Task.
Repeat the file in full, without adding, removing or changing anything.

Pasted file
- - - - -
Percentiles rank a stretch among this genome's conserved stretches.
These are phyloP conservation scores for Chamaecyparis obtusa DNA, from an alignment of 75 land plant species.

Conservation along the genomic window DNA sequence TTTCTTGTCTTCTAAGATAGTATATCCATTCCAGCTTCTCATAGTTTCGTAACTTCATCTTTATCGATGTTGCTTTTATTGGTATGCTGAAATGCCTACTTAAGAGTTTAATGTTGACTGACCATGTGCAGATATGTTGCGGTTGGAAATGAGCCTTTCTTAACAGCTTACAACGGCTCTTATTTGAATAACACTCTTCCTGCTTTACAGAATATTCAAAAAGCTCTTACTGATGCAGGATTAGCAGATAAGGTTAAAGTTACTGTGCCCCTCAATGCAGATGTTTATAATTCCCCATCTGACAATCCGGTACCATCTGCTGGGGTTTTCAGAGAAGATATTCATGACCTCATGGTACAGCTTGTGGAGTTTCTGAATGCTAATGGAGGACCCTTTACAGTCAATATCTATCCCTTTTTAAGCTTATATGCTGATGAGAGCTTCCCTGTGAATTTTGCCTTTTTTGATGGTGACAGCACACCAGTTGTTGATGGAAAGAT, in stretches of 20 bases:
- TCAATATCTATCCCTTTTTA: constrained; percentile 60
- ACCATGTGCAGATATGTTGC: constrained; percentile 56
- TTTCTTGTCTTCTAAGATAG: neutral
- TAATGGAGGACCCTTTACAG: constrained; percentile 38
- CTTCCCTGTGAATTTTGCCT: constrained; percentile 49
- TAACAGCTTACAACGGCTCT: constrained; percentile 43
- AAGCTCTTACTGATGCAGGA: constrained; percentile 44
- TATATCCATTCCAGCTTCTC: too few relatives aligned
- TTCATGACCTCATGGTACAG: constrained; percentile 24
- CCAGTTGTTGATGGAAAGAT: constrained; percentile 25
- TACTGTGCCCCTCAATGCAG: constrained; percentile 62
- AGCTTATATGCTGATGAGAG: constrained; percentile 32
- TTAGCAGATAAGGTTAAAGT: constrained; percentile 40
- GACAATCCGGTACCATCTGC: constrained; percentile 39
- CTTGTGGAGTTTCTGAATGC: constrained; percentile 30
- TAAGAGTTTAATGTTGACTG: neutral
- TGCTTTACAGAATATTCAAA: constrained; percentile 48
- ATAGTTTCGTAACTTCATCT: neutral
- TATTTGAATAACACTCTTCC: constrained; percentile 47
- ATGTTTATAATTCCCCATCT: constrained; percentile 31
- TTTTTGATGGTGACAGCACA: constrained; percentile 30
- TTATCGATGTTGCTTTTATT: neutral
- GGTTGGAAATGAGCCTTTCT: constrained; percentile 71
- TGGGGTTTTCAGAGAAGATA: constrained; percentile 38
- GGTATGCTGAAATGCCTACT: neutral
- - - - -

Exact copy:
Percentiles rank a stretch among this genome's conserved stretches.
These are phyloP conservation scores for Chamaecyparis obtusa DNA, from an alignment of 75 land plant species.

Conservation along the genomic window DNA sequence TTTCTTGTCTTCTAAGATAGTATATCCATTCCAGCTTCTCATAGTTTCGTAACTTCATCTTTATCGATGTTGCTTTTATTGGTATGCTGAAATGCCTACTTAAGAGTTTAATGTTGACTGACCATGTGCAGATATGTTGCGGTTGGAAATGAGCCTTTCTTAACAGCTTACAACGGCTCTTATTTGAATAACACTCTTCCTGCTTTACAGAATATTCAAAAAGCTCTTACTGATGCAGGATTAGCAGATAAGGTTAAAGTTACTGTGCCCCTCAATGCAGATGTTTATAATTCCCCATCTGACAATCCGGTACCATCTGCTGGGGTTTTCAGAGAAGATATTCATGACCTCATGGTACAGCTTGTGGAGTTTCTGAATGCTAATGGAGGACCCTTTACAGTCAATATCTATCCCTTTTTAAGCTTATATGCTGATGAGAGCTTCCCTGTGAATTTTGCCTTTTTTGATGGTGACAGCACACCAGTTGTTGATGGAAAGAT, in stretches of 20 bases:
- TCAATATCTATCCCTTTTTA: constrained; percentile 60
- ACCATGTGCAGATATGTTGC: constrained; percentile 56
- TTTCTTGTCTTCTAAGATAG: neutral
- TAATGGAGGACCCTTTACAG: constrained; percentile 38
- CTTCCCTGTGAATTTTGCCT: constrained; percentile 49
- TAACAGCTTACAACGGCTCT: constrained; percentile 43
- AAGCTCTTACTGATGCAGGA: constrained; percentile 44
- TATATCCATTCCAGCTTCTC: too few relatives aligned
- TTCATGACCTCATGGTACAG: constrained; percentile 24
- CCAGTTGTTGATGGAAAGAT: constrained; percentile 25
- TACTGTGCCCCTCAATGCAG: constrained; percentile 62
- AGCTTATATGCTGATGAGAG: constrained; percentile 32
- TTAGCAGATAAGGTTAAAGT: constrained; percentile 40
- GACAATCCGGTACCATCTGC: constrained; percentile 39
- CTTGTGGAGTTTCTGAATGC: constrained; percentile 30
- TAAGAGTTTAATGTTGACTG: neutral
- TGCTTTACAGAATATTCAAA: constrained; percentile 48
- ATAGTTTCGTAACTTCATCT: neutral
- TATTTGAATAACACTCTTCC: constrained; percentile 47
- ATGTTTATAATTCCCCATCT: constrained; percentile 31
- TTTTTGATGGTGACAGCACA: constrained; percentile 30
- TTATCGATGTTGCTTTTATT: neutral
- GGTTGGAAATGAGCCTTTCT: constrained; percentile 71
- TGGGGTTTTCAGAGAAGATA: constrained; percentile 38
- GGTATGCTGAAATGCCTACT: neutral